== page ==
All it took then was months and months of playing, tweaking, playing, tweaking, etc. It got to be such a small game – only 8 cards – that any change dramatically altered the way the game played out. Finding that happy place took a lot of playing from willing folks, some who ended with a different opinion of the game than I wanted. Not everyone liked it.

I came to accept this reality: It was a polarizing game, and that’s okay. The mechanics were tough to grasp at first. The cards had subtleties that didn’t come out until repeated plays. Partners were encouraged to share their information, which confused and even angered some players who thought detective partners should collaborate in silence. I’ll never figure out that one.

In the end I got a game that not only am I happy about, but I’m happy to share. I like to see the light bulbs go off when a player realizes that they could play that game completely differently and not only enjoy it more, but win — or at least not lose as badly.

This game became known as Dirty Little Secrets. It’s one I’m sharing now with the public for blind-testing, and eventually for the cheapest distribution methods I can use. If you’d like to give it a go, there’s a Print and Play version of it available in the cloud and soon on Board Game Geek. Please, if you like competitive games with partners, give Dirty Little Secrets a try. I’d love to hear what you think.

  • My email: richdurham at gmail dot com
  • @richdurham on Twitter
  • PnP files: located here On BOX

Entries Wanted: 2014 in Review


We’re in the final months of 2014, which means it’s a good time for reflection. In the past I’ve hosted community articles about the upcoming year, as well as ones about the recently completed year. This post is seeking submissions for the latter.

What did you accomplish in 2014? What did you learn? Where did you stumble, and how will you address it? What did you learn from failure? I’d love to compile a collection of these tidbits from our design community to share, enjoy, and reflect.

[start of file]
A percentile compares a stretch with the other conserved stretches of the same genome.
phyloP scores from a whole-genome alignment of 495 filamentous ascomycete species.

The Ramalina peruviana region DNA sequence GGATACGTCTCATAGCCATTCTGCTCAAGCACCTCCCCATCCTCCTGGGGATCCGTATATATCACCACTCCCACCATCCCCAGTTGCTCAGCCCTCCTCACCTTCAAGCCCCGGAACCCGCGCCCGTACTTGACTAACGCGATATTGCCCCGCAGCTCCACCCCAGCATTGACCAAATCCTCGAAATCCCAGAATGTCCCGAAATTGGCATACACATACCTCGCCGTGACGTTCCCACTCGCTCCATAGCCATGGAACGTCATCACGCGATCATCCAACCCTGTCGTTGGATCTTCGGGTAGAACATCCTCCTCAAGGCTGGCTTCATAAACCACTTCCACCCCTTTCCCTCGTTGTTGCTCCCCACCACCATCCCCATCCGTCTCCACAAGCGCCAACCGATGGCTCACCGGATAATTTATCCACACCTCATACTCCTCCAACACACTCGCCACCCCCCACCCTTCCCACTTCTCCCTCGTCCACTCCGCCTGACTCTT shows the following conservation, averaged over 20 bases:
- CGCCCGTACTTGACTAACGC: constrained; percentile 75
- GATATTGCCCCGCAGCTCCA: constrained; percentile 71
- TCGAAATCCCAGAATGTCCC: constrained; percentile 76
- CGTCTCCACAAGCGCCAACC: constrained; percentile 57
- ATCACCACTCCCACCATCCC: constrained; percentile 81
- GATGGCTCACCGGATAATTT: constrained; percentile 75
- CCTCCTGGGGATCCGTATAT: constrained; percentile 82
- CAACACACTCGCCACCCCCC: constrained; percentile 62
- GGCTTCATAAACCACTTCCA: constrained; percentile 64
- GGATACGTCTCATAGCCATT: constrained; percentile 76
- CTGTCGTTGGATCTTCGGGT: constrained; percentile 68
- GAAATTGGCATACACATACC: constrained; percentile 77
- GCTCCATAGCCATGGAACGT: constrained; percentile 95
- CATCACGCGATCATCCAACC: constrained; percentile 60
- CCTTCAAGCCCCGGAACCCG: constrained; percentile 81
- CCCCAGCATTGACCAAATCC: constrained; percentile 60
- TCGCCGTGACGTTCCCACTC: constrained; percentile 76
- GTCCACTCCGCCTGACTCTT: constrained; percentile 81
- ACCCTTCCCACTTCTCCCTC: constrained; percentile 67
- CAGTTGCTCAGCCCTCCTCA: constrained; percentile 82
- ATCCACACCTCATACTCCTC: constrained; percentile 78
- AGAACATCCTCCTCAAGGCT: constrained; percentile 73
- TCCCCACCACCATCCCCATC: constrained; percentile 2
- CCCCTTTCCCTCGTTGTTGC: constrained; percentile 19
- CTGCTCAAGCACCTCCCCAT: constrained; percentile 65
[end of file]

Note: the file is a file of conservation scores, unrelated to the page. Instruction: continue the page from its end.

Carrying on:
Here are some details about joining this post!

  • Deadline: November 30, 2014. That gives you a few weeks plus BGG Con to think on this and wrap things up. Of course, sooner is always appreciated.
  • How: Email me your submission to grant at hyperbolegames dot com. Bonus Points for putting “Community Feature” in the subject line.
  • What: Try to keep submissions to a reasonable length. I may have 5, 10, or 25 people participate. If we have 25, well, I’ll make it a week long feature. Ultimately, if you have a lot to say because a lot happened, and it’s interesting, then write it. But, be concise and aware that it’s a community post.
  • Additional Materials: A photo or two are encouraged! If you have a picture of a slick proto or a published game, share it.
  • Links: If you want me to link to your Twitter or Website or BGG entry, please include that. You’ll save me a lot of time chasing it down.

As a final note, keep tone in mind. I’d love for this to be more of an honest story to share. Please don’t send me a press release or sales pitch. Naturally, I’ll work with you as editor if anything seems off, but speak from the heart and share your story. Don’t worry, you’ll get some nice promotion just for being in the article.

If you have any questions, suggestions, or concerns, use the email above or comments below to get a hold of me. Tell your friends about this – the more the merrier.

I look forward to your noble tales of triumph and failure. I know I have mine!